Self-Care, Self-Aware, Boundaries


I don’t have them always and typically I am wildly uncomfortable when I assert them.

But.

Assert them I do.

And then I find a kind of freedom that I never knew existed.

Having suddenly a person in my life with whom I am spending a lot of time with I am getting to explore what those things mean to me.

I have also realized that I can be flexible and have fun, that in the space where I get out of my routine is usually where God wants to show me something.

The comfort of a routine I cannot emphasize enough.

I know this stems from the unknowable and often unpredictable raising of me as a child.

There was no routine.

There was no normal.

“Normal,” my friend reminds me, “is a setting on a dryer.”

What is normal?

I don’t know, but I do know what sane thinking is and I have had a lot of that recently.

Also some insane thinking too, I will admit it.

The stuff with graduate school is really blowing me out, or I am letting myself be prey to the victimized idea that I can’t figure it out, that I can’t be perfect, so why even bother trying?

How about trying to have some humility?

Some patience and self-care and self-love?

How about that?

Perhaps that’s where I should start.

What makes me happy?

Oh.

Bill Withers.

Let’s listen to some Lovely Day, that will help.

Let me cook some nice breakfast and have a cup of coffee.

Let me write some in my notebook.

“Get the recovery for yourself that you wish she had,” I told her this afternoon as she rumpled through her hair.  I resisted trying to settled the frantic birds that were her hands from tearing and twisting her hair.

“I don’t get it,” she said, “it just doesn’t make sense.”

Nope.

It doesn’t.

Not when I often forget to use the oxygen mask myself before I go to help another.

My thinking can go to zero to crazily obsessed with certain people, places, or things, and then I’m living in the world of “could, should, or would,” reacting or not reacting, or rather reacting as opposed to acting, trying to figure out what is right or wrong, good or bad.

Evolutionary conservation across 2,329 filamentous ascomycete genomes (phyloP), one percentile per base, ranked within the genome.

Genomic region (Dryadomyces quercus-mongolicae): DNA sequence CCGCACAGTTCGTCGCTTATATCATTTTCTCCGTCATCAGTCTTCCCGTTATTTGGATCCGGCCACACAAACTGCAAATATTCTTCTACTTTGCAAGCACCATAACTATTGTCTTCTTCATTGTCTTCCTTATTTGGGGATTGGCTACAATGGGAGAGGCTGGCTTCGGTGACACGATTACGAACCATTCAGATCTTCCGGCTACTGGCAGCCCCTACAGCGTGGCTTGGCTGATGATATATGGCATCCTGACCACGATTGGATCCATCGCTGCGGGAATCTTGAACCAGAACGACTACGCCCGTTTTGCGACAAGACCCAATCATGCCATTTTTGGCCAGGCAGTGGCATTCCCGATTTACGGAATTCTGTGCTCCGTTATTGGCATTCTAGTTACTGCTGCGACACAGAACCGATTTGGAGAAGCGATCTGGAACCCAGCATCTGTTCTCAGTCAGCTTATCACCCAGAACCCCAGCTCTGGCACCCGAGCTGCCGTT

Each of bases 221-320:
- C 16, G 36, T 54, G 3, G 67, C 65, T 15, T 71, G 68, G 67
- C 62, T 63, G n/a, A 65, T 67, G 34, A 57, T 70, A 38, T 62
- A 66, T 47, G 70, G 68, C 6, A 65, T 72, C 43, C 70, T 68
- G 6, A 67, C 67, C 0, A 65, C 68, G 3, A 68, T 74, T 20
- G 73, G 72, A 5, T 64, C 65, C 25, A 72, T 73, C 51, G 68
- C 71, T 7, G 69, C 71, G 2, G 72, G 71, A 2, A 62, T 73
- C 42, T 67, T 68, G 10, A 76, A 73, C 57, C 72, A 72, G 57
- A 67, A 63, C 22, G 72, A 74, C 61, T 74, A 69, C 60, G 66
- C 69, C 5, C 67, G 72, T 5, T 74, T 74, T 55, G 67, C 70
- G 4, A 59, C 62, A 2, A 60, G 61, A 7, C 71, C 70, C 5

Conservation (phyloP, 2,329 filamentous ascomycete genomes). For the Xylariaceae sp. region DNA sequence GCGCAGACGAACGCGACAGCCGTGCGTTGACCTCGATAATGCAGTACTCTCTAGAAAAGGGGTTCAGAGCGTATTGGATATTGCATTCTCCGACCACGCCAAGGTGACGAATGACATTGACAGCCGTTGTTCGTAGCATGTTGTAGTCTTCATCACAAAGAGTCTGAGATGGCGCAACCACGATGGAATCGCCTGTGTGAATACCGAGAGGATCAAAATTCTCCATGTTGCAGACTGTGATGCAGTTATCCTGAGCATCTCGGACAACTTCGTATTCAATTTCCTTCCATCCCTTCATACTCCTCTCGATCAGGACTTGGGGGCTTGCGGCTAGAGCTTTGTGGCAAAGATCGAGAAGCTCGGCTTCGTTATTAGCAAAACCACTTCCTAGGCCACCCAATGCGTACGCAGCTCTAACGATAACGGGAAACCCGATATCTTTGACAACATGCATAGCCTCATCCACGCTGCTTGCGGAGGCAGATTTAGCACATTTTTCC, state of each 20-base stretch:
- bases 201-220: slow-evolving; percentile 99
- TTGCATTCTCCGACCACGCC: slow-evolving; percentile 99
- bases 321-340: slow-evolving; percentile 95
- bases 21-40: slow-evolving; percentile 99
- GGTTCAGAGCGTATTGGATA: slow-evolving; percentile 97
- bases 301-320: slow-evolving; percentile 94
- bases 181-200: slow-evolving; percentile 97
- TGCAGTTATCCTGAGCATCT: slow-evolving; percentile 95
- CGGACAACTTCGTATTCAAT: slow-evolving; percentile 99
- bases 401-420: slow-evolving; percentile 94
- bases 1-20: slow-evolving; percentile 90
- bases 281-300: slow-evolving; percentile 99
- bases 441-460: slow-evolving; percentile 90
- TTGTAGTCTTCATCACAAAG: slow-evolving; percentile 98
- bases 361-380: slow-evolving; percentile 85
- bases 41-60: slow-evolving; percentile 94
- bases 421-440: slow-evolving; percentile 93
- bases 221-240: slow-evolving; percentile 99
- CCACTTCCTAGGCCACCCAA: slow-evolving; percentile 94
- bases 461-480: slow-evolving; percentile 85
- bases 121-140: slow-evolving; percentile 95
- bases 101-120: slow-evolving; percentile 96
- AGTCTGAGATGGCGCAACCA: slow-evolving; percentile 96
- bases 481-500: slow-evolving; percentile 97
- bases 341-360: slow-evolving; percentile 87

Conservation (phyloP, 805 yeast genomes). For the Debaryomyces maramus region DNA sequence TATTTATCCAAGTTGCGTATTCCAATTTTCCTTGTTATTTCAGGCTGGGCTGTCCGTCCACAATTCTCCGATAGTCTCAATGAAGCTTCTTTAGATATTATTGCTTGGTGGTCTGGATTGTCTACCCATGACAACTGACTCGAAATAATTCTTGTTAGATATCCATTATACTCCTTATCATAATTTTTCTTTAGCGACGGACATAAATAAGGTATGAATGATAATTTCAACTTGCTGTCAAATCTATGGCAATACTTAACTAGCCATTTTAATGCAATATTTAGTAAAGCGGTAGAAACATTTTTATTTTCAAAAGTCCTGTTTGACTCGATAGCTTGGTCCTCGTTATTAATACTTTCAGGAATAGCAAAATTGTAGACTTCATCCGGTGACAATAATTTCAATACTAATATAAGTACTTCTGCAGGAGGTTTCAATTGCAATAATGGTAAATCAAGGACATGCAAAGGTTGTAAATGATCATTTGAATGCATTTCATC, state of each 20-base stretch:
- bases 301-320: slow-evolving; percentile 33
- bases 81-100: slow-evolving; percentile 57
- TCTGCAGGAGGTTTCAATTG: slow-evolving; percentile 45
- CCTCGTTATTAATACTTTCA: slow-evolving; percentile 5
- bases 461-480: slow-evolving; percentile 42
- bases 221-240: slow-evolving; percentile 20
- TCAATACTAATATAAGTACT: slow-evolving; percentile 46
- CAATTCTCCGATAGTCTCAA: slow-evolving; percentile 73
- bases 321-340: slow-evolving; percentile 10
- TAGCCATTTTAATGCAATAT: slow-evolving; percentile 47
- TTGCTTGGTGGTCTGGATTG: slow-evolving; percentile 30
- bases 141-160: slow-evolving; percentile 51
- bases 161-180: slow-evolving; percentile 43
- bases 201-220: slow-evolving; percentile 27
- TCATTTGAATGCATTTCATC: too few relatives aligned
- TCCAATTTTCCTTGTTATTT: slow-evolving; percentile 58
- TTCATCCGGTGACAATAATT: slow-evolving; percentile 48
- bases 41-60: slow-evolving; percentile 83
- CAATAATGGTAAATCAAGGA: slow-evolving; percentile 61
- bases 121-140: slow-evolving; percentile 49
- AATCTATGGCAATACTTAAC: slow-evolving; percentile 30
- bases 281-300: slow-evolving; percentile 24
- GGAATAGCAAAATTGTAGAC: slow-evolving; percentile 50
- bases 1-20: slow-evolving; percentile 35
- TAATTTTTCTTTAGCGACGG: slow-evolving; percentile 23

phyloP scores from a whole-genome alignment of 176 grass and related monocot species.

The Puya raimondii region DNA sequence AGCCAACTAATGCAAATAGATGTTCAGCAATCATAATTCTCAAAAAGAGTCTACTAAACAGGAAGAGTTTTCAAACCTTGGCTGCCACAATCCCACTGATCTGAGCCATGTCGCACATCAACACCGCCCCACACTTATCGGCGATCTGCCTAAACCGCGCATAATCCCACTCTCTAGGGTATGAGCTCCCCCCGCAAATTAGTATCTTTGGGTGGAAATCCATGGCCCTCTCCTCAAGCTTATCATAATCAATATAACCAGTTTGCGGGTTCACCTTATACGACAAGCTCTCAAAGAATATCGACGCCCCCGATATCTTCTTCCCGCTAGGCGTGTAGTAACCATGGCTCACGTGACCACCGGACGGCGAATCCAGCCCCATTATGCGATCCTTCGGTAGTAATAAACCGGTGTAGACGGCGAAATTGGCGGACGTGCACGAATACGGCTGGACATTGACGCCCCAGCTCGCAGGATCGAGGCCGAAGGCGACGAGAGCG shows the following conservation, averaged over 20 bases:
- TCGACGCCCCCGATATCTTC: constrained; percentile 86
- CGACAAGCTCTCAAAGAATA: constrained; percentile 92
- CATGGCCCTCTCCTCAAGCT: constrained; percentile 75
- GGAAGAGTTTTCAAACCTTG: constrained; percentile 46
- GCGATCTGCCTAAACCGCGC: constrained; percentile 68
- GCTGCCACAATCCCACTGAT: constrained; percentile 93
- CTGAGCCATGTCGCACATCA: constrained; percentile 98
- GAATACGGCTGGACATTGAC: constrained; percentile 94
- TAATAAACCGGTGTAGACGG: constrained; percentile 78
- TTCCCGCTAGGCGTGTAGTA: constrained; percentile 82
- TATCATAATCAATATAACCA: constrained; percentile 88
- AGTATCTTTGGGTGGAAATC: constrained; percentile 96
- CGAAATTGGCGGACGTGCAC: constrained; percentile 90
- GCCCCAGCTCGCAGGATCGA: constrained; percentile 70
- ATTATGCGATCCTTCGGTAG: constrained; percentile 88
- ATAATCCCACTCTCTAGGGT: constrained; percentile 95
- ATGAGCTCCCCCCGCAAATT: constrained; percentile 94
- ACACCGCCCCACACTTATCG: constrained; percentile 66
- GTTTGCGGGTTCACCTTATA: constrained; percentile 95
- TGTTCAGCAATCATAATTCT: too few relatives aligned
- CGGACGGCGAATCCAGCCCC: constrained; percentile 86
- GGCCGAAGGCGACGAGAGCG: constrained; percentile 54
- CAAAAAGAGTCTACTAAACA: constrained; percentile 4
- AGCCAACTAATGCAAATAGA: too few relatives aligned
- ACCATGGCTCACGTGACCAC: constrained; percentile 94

I put my judgements on the situation or person or thing.

Financial aid you stump me.

Syllabus you stump me.

I surrender.

I give up.

Excuse me.

I need to go make a cup of tea.

I don’t need to browbeat myself because I don’t know.

I can ask for help.

So I took the phone number down of the financial aid office and also the business office of the school and prepared what questions I need to ask.

Then I looked up the program co-ordinator and sent her a e-mail asking what would be the most efficient way of gathering my books and reading materials, that I felt flummoxed by the process.

Did she have any suggestions for me?

For instance I saw the reader for one of my classes listed on Amazon for $150.

Then I saw it listed elsewhere for way cheaper, but a different printing and a different adjunct editor.

So which one do I buy?

Or which addition?

And see.

Like that.

There I go obsessing about it.

So Stop.

Stop it now.

I just wrote all that down and put it in my God box.

I don’t have to figure it out now.

I don’t have to figure it out at all.

There are people whose specific job is to advise new student.

Just because I have a BA in English Literature does not mean I know how to proceed forward with what it takes to be a Psychology Masters student.

I’m not supposed to know.

If I knew what I was doing I wouldn’t need to go to school.

My friend saw me getting ramped up and said, “you need a hug.”

Yup.

I do.

I need a lot of hugs.

I am good at giving them out, but not always good at asking for them.

It’s taken me a long time, a lot of work, and continuous practice to ask for what I need and there are still plenty of times when I go tharn and just can’t do it.

I get into that mode of self-sufficiency as I am so scared to rely on anyone that I must figure it all out and have it all ready before you even have entered the room to help me that I won’t have to have your help.

Asking for help is not shameful.

Note to self.

I get to treat myself like the three-year old I take care of.

I was sitting in a room, a warm room, did you feel how warm it was today in San Francisco, even now, my back door on the in-law is open and I am in a sundress and bare feet and my cup of tea is almost too hot to drink, almost.

And I was meditating.

The sun was slanting through the windows and the breeze was warm and the twilight hours in summer, my favorite light, and I could feel myself basking in it.

Light is God.

A hot shower is God.

Love is God.

The ocean is God.

Having been filled with the light I can always turn towards the source and get more.

I saw this when I was deep into it, without thought or warning, I heard a man’s voice, deep, Southern, thick with Texan drawl say in my heart, “take your little girls hand and let her know you’re taking care of her, and she will be alright.  I don’t care if you think that’s silly or stupid, do it anyway.”

I reached out to her.

She was sitting on the kitchen floor of my grandmother’s kitchen in a yellow sundress with white polka dots, I reached out to her from my heart in my pale blue dress with its froth of crinoline underneath it and took her hand, then I turned and I reached out toward the light and took the hand offered there.

I am taken care of.

I am loved.

And tonight I will tuck in that little girl and smooth back the hair from her forehead and let her know she is loved and taken care of.

I’ll be alright.

Because I already am.

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